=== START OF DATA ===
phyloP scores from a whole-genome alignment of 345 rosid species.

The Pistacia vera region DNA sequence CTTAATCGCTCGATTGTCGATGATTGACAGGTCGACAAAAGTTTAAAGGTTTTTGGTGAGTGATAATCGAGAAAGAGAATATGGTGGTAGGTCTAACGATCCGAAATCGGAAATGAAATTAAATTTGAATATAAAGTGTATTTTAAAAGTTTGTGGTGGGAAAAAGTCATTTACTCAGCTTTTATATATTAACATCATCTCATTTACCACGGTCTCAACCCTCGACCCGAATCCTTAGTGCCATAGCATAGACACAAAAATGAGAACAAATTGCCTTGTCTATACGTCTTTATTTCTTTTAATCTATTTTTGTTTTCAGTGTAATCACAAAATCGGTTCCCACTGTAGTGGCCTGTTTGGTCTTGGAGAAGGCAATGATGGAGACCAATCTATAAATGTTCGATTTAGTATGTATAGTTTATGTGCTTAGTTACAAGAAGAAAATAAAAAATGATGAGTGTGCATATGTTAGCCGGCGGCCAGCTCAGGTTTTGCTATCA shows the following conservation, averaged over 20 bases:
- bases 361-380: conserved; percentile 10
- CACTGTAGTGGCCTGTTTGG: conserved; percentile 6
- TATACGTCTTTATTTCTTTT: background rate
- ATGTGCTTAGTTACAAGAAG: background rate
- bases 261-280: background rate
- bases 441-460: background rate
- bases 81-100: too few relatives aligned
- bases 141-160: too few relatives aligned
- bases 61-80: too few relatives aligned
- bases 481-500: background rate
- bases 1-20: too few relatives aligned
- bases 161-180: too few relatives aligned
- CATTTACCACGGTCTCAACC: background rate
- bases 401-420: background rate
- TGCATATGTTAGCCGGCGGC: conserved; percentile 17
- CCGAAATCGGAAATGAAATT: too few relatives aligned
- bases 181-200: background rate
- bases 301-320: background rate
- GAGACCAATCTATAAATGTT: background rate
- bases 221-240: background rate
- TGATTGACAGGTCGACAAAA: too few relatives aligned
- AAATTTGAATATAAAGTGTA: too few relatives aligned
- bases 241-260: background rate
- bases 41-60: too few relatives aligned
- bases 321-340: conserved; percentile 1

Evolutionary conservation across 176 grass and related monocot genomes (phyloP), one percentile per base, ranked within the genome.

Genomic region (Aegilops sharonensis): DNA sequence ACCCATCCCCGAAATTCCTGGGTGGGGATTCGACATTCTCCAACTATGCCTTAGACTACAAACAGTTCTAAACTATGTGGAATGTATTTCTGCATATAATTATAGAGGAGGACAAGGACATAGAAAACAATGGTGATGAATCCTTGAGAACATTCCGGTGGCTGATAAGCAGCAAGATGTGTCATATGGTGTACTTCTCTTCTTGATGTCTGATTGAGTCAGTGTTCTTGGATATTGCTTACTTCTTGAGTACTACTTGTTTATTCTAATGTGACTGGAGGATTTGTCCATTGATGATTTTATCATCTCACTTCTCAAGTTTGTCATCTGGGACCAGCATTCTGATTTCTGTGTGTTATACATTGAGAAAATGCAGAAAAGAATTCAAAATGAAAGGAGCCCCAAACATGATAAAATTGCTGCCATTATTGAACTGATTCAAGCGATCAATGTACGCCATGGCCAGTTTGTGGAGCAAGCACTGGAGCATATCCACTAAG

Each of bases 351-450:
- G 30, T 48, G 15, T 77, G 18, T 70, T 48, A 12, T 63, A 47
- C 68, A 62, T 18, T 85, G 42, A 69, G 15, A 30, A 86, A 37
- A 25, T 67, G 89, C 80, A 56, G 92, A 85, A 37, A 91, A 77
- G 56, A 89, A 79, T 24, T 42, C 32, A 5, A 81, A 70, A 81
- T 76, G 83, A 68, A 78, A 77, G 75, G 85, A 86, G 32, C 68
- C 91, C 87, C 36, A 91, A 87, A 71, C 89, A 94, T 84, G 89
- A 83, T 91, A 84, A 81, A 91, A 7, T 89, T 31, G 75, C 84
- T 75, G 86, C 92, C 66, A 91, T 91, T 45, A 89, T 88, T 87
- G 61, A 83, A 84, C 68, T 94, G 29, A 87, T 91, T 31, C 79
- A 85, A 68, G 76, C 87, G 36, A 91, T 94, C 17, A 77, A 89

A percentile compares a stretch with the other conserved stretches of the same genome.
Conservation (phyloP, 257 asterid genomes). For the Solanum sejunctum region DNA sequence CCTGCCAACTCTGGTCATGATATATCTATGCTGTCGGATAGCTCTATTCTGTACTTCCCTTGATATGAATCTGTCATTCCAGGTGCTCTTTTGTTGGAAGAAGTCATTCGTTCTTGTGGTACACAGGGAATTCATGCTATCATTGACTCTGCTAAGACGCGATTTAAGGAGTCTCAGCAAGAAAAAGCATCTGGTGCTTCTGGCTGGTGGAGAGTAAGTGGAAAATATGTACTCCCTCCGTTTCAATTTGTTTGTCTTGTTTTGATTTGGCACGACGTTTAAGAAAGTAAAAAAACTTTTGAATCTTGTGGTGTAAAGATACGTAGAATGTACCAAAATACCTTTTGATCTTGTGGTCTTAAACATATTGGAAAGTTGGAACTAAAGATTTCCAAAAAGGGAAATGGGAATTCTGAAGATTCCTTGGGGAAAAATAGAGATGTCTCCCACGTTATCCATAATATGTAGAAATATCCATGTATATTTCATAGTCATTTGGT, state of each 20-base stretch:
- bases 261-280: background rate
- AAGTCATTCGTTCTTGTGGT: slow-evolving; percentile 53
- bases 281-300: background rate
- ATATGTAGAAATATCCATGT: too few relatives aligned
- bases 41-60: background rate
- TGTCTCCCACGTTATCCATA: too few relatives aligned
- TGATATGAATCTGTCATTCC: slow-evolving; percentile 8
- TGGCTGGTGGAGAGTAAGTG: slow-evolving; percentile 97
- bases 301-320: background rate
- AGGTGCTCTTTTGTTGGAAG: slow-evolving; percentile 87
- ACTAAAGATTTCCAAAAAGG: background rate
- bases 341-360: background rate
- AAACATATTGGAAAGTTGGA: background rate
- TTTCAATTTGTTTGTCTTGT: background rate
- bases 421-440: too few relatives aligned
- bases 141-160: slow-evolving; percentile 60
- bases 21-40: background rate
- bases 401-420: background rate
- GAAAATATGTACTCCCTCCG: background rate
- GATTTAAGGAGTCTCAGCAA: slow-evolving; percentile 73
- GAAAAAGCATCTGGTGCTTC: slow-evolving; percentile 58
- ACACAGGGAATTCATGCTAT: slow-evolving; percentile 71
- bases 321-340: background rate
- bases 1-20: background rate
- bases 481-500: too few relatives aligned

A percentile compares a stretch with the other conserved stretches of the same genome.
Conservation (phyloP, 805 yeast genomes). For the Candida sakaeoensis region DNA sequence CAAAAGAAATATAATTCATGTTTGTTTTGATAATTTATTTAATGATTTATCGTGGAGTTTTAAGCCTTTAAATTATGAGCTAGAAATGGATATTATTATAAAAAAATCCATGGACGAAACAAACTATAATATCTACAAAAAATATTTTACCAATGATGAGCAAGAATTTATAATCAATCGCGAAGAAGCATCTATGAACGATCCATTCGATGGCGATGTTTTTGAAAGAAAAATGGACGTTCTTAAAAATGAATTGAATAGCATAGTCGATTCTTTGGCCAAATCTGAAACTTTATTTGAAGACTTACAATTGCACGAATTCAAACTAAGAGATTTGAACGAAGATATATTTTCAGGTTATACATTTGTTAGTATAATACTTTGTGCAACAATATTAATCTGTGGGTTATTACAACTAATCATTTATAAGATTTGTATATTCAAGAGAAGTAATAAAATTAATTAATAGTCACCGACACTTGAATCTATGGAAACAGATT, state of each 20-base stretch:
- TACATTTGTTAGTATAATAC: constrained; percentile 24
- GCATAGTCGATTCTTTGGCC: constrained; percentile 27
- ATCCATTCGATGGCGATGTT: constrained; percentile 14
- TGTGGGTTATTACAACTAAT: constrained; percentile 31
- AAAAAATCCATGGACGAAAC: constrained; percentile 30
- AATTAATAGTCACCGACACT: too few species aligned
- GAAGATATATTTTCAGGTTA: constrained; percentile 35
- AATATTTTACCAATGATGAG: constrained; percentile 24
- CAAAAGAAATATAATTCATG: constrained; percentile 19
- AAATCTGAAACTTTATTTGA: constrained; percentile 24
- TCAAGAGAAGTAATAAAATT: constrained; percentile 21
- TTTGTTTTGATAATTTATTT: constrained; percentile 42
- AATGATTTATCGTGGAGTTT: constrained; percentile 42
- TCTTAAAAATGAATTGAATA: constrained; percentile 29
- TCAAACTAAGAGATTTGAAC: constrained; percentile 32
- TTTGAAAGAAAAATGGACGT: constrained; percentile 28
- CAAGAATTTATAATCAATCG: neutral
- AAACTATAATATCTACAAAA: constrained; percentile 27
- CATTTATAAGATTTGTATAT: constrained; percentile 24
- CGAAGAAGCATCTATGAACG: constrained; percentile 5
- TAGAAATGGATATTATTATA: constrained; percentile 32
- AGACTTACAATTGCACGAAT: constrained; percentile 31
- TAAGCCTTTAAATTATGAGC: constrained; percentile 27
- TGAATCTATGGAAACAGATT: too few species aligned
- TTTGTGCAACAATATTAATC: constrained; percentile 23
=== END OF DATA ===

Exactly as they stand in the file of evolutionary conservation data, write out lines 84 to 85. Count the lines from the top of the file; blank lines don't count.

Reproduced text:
- TCAAACTAAGAGATTTGAAC: constrained; percentile 32
- TTTGAAAGAAAAATGGACGT: constrained; percentile 28